We then adjourned downstairs to the bar on the first floor, where I had the pleasant surprise of seeing more friends who were unable to make it to the panel.  These included Jenni (@legaleagle) who is a rock star in her own right, the famous tweeter @edcetera aka @superbranch among several other handles, my dear friend Maverick (@marivic), and @theandingo. I also met some new friends, including Matt (@mwisniewski) and the beautiful Maria (@SeleneMSC).

I came home in the wee hours of the morning feeling exhausted and exhilarated.  I also felt humbled and honored by, and in awe of, all these wonderful people.

On the next day, as I reflected on the evening before, I had a small epiphany of sorts.

In the regular unions, members often address each other as Brother and Sister.  When signing a letter, or when parting ways, it is not uncommon to say "In Solidarity."  I thought I understood the bonding message behind these acts, but it was not until Thursday night that I truly appreciated its meaning.

These were my brothers and sisters of #wiunion.  Most of them did not know me in real life. The few that did, I only met once or twice.  Yet they took time out of their lives to support me, to stand by me in solidarity, to lend me their strength, and just to meet me.  Even now, just reflecting on it, I feel overwhelmed by a sea of emotions.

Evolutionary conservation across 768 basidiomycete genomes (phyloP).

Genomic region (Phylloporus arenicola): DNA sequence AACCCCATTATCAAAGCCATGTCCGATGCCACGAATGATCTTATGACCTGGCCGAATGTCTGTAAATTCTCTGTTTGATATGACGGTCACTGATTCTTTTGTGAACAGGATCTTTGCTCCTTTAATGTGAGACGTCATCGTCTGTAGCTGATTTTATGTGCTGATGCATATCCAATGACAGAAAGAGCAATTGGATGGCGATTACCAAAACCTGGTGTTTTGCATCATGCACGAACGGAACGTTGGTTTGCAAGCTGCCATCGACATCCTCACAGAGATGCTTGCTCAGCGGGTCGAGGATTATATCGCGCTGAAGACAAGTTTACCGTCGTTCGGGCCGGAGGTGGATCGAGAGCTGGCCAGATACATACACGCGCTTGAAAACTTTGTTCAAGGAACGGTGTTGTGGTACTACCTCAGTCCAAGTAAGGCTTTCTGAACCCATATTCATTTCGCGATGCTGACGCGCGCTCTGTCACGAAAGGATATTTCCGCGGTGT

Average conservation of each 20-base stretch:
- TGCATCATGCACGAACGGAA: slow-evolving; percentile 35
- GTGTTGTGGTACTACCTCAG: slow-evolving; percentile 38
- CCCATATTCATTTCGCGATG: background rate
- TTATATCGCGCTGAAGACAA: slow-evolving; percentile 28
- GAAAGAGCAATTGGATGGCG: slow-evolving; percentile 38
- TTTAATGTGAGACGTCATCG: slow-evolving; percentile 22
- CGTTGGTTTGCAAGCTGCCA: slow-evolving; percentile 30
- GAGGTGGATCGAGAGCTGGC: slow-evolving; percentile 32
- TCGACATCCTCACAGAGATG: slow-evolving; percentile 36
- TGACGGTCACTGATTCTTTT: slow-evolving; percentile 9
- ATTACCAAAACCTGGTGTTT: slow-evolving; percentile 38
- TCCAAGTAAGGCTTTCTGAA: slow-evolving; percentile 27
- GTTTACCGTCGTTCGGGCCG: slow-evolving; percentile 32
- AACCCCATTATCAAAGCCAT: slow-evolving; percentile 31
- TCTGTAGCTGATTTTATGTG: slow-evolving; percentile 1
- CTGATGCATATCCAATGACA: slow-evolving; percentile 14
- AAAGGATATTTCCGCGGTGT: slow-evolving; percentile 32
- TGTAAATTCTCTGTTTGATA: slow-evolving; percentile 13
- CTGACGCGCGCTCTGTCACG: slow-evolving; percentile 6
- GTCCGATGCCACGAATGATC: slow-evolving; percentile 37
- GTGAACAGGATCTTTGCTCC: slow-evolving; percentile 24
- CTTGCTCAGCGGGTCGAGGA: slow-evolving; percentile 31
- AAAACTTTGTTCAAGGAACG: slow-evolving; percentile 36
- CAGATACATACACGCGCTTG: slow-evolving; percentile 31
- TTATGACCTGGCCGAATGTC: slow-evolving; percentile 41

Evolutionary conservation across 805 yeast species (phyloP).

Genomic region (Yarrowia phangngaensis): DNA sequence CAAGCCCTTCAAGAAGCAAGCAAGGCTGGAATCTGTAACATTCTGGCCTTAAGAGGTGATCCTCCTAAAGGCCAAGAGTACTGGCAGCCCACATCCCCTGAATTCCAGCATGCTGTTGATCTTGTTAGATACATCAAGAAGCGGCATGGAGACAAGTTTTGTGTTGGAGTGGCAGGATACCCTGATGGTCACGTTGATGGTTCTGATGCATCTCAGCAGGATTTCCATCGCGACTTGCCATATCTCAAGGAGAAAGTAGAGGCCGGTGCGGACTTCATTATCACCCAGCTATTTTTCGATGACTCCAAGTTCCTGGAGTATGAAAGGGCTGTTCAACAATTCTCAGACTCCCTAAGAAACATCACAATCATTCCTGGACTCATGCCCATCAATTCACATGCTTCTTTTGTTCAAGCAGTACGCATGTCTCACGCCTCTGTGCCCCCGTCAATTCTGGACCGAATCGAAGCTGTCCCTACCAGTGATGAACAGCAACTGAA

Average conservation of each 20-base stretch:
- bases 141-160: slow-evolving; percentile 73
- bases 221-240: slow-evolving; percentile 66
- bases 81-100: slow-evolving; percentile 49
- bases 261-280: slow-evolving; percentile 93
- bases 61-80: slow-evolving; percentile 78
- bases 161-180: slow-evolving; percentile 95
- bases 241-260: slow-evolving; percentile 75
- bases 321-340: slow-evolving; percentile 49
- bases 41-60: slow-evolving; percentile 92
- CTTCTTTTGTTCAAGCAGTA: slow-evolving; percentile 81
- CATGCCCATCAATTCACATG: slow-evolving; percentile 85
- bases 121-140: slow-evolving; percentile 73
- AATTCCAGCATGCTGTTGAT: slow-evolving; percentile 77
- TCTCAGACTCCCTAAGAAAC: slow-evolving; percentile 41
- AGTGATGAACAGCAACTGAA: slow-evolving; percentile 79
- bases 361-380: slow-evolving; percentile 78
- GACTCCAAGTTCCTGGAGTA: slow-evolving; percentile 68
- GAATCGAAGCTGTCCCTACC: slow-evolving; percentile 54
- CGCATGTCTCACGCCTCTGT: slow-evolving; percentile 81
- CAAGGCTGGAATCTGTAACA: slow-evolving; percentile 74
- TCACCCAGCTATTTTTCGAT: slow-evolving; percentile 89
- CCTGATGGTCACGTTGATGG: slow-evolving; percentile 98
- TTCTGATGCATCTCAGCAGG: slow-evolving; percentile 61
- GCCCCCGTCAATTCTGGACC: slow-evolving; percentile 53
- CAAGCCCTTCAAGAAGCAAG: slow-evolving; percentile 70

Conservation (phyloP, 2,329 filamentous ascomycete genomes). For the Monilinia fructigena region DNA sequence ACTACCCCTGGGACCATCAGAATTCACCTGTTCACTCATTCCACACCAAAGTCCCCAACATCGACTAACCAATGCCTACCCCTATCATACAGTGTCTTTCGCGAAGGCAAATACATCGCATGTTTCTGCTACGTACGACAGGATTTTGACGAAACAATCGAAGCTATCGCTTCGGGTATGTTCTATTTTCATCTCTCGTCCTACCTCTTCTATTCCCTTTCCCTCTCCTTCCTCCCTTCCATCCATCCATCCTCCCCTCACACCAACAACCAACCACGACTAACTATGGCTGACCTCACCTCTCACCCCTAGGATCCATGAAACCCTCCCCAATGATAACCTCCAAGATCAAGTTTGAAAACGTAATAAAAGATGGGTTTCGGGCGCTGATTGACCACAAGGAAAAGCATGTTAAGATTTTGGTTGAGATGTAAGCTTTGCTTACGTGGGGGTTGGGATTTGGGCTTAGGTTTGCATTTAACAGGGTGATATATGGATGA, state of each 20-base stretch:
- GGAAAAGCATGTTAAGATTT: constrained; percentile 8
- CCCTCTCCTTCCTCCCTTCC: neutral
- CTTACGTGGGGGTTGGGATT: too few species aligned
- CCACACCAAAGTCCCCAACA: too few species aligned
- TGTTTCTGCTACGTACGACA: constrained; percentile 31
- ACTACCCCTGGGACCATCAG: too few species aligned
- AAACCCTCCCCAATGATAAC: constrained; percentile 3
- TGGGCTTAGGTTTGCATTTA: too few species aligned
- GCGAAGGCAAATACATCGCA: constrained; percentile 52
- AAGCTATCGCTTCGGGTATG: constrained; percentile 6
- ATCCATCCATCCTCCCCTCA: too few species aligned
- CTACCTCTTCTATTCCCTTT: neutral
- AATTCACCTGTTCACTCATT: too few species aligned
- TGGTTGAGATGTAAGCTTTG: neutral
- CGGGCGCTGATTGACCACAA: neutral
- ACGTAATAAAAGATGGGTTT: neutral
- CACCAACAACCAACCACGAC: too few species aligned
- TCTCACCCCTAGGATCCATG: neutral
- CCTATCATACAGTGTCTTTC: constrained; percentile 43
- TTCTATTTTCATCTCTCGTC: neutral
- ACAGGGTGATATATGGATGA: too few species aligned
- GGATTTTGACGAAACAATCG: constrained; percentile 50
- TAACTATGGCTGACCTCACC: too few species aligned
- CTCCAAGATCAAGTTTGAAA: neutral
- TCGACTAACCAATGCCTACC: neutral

I've always had my other two families, the labor unions and the Bloggerati, both of whom I cherish. The best part is that #wiunion encompasses them both. It's like my family has grown exponentially. I am truly a lucky man.

State Senator Glen Grothmann once called the people of #wiunion slobs. Like true Wisconsinites, instead of being insulted, #wiunion embraced it, like we did when people thought calling us cheeseheads was an insult.

And I'm damned proud to say that I'm just another slob, like the rest of my #wiunion family.

*For those not familiar with Twitter, a hash tag as used in the title is a way of identifying and categorizing a tweet.